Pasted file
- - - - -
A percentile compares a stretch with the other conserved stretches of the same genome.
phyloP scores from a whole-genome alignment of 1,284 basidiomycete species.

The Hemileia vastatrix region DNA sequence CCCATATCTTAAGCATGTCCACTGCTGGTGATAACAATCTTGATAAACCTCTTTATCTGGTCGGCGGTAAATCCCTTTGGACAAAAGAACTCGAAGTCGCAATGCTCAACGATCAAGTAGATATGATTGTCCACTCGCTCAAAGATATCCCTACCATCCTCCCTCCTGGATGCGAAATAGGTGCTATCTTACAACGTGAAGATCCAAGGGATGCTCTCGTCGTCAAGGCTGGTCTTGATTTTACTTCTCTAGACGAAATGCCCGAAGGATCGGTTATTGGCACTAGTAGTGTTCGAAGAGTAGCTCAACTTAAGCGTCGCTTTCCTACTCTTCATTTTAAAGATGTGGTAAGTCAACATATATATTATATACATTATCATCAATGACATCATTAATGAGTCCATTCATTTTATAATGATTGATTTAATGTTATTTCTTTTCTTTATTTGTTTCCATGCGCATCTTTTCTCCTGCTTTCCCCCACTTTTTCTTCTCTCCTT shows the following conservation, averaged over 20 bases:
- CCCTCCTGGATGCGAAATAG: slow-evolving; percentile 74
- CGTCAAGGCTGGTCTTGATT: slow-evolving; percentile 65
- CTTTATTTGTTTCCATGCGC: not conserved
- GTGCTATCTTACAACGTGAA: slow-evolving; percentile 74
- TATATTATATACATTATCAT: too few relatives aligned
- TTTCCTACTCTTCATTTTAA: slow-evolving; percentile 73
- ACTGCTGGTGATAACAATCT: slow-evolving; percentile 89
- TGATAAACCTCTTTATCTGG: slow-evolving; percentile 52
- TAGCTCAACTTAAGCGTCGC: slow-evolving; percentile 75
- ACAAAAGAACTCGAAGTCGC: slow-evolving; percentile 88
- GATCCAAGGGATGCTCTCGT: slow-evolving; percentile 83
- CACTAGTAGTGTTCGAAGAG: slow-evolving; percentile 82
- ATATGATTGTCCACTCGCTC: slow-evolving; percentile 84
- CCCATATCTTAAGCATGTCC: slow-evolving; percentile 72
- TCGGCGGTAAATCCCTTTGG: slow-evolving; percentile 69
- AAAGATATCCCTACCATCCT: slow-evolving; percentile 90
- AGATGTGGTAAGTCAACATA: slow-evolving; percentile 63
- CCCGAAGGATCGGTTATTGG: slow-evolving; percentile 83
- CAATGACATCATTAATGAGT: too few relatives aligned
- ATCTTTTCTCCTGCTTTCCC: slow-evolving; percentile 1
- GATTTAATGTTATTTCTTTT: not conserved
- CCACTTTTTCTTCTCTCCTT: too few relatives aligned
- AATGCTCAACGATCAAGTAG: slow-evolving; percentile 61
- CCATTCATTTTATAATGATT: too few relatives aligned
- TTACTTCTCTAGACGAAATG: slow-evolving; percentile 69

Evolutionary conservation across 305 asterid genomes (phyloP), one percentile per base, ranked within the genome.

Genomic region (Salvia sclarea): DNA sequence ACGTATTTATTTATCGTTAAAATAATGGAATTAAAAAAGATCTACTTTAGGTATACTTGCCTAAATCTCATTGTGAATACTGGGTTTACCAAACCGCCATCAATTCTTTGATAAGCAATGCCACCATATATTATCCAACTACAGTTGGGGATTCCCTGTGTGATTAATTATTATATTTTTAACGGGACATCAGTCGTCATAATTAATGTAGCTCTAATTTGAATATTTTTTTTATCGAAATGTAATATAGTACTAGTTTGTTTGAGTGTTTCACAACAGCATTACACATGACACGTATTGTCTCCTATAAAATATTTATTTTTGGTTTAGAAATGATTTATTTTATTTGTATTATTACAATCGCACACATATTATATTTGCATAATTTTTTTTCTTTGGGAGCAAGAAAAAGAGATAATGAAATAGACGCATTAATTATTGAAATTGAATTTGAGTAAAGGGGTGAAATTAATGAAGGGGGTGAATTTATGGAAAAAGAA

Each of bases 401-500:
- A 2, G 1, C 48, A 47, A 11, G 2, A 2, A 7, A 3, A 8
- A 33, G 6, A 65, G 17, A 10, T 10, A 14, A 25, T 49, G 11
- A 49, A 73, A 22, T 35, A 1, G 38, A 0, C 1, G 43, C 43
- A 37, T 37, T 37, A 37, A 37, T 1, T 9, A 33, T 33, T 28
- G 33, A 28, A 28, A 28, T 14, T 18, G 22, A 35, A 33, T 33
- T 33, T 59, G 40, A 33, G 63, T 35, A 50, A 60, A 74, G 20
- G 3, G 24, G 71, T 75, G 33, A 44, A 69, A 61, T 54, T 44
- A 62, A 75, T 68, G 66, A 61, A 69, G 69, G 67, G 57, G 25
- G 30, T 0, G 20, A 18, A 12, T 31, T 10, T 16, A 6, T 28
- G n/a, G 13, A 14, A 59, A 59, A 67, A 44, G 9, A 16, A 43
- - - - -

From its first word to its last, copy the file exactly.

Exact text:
A percentile compares a stretch with the other conserved stretches of the same genome.
phyloP scores from a whole-genome alignment of 1,284 basidiomycete species.

The Hemileia vastatrix region DNA sequence CCCATATCTTAAGCATGTCCACTGCTGGTGATAACAATCTTGATAAACCTCTTTATCTGGTCGGCGGTAAATCCCTTTGGACAAAAGAACTCGAAGTCGCAATGCTCAACGATCAAGTAGATATGATTGTCCACTCGCTCAAAGATATCCCTACCATCCTCCCTCCTGGATGCGAAATAGGTGCTATCTTACAACGTGAAGATCCAAGGGATGCTCTCGTCGTCAAGGCTGGTCTTGATTTTACTTCTCTAGACGAAATGCCCGAAGGATCGGTTATTGGCACTAGTAGTGTTCGAAGAGTAGCTCAACTTAAGCGTCGCTTTCCTACTCTTCATTTTAAAGATGTGGTAAGTCAACATATATATTATATACATTATCATCAATGACATCATTAATGAGTCCATTCATTTTATAATGATTGATTTAATGTTATTTCTTTTCTTTATTTGTTTCCATGCGCATCTTTTCTCCTGCTTTCCCCCACTTTTTCTTCTCTCCTT shows the following conservation, averaged over 20 bases:
- CCCTCCTGGATGCGAAATAG: slow-evolving; percentile 74
- CGTCAAGGCTGGTCTTGATT: slow-evolving; percentile 65
- CTTTATTTGTTTCCATGCGC: not conserved
- GTGCTATCTTACAACGTGAA: slow-evolving; percentile 74
- TATATTATATACATTATCAT: too few relatives aligned
- TTTCCTACTCTTCATTTTAA: slow-evolving; percentile 73
- ACTGCTGGTGATAACAATCT: slow-evolving; percentile 89
- TGATAAACCTCTTTATCTGG: slow-evolving; percentile 52
- TAGCTCAACTTAAGCGTCGC: slow-evolving; percentile 75
- ACAAAAGAACTCGAAGTCGC: slow-evolving; percentile 88
- GATCCAAGGGATGCTCTCGT: slow-evolving; percentile 83
- CACTAGTAGTGTTCGAAGAG: slow-evolving; percentile 82
- ATATGATTGTCCACTCGCTC: slow-evolving; percentile 84
- CCCATATCTTAAGCATGTCC: slow-evolving; percentile 72
- TCGGCGGTAAATCCCTTTGG: slow-evolving; percentile 69
- AAAGATATCCCTACCATCCT: slow-evolving; percentile 90
- AGATGTGGTAAGTCAACATA: slow-evolving; percentile 63
- CCCGAAGGATCGGTTATTGG: slow-evolving; percentile 83
- CAATGACATCATTAATGAGT: too few relatives aligned
- ATCTTTTCTCCTGCTTTCCC: slow-evolving; percentile 1
- GATTTAATGTTATTTCTTTT: not conserved
- CCACTTTTTCTTCTCTCCTT: too few relatives aligned
- AATGCTCAACGATCAAGTAG: slow-evolving; percentile 61
- CCATTCATTTTATAATGATT: too few relatives aligned
- TTACTTCTCTAGACGAAATG: slow-evolving; percentile 69

Evolutionary conservation across 305 asterid genomes (phyloP), one percentile per base, ranked within the genome.

Genomic region (Salvia sclarea): DNA sequence ACGTATTTATTTATCGTTAAAATAATGGAATTAAAAAAGATCTACTTTAGGTATACTTGCCTAAATCTCATTGTGAATACTGGGTTTACCAAACCGCCATCAATTCTTTGATAAGCAATGCCACCATATATTATCCAACTACAGTTGGGGATTCCCTGTGTGATTAATTATTATATTTTTAACGGGACATCAGTCGTCATAATTAATGTAGCTCTAATTTGAATATTTTTTTTATCGAAATGTAATATAGTACTAGTTTGTTTGAGTGTTTCACAACAGCATTACACATGACACGTATTGTCTCCTATAAAATATTTATTTTTGGTTTAGAAATGATTTATTTTATTTGTATTATTACAATCGCACACATATTATATTTGCATAATTTTTTTTCTTTGGGAGCAAGAAAAAGAGATAATGAAATAGACGCATTAATTATTGAAATTGAATTTGAGTAAAGGGGTGAAATTAATGAAGGGGGTGAATTTATGGAAAAAGAA

Each of bases 401-500:
- A 2, G 1, C 48, A 47, A 11, G 2, A 2, A 7, A 3, A 8
- A 33, G 6, A 65, G 17, A 10, T 10, A 14, A 25, T 49, G 11
- A 49, A 73, A 22, T 35, A 1, G 38, A 0, C 1, G 43, C 43
- A 37, T 37, T 37, A 37, A 37, T 1, T 9, A 33, T 33, T 28
- G 33, A 28, A 28, A 28, T 14, T 18, G 22, A 35, A 33, T 33
- T 33, T 59, G 40, A 33, G 63, T 35, A 50, A 60, A 74, G 20
- G 3, G 24, G 71, T 75, G 33, A 44, A 69, A 61, T 54, T 44
- A 62, A 75, T 68, G 66, A 61, A 69, G 69, G 67, G 57, G 25
- G 30, T 0, G 20, A 18, A 12, T 31, T 10, T 16, A 6, T 28
- G n/a, G 13, A 14, A 59, A 59, A 67, A 44, G 9, A 16, A 43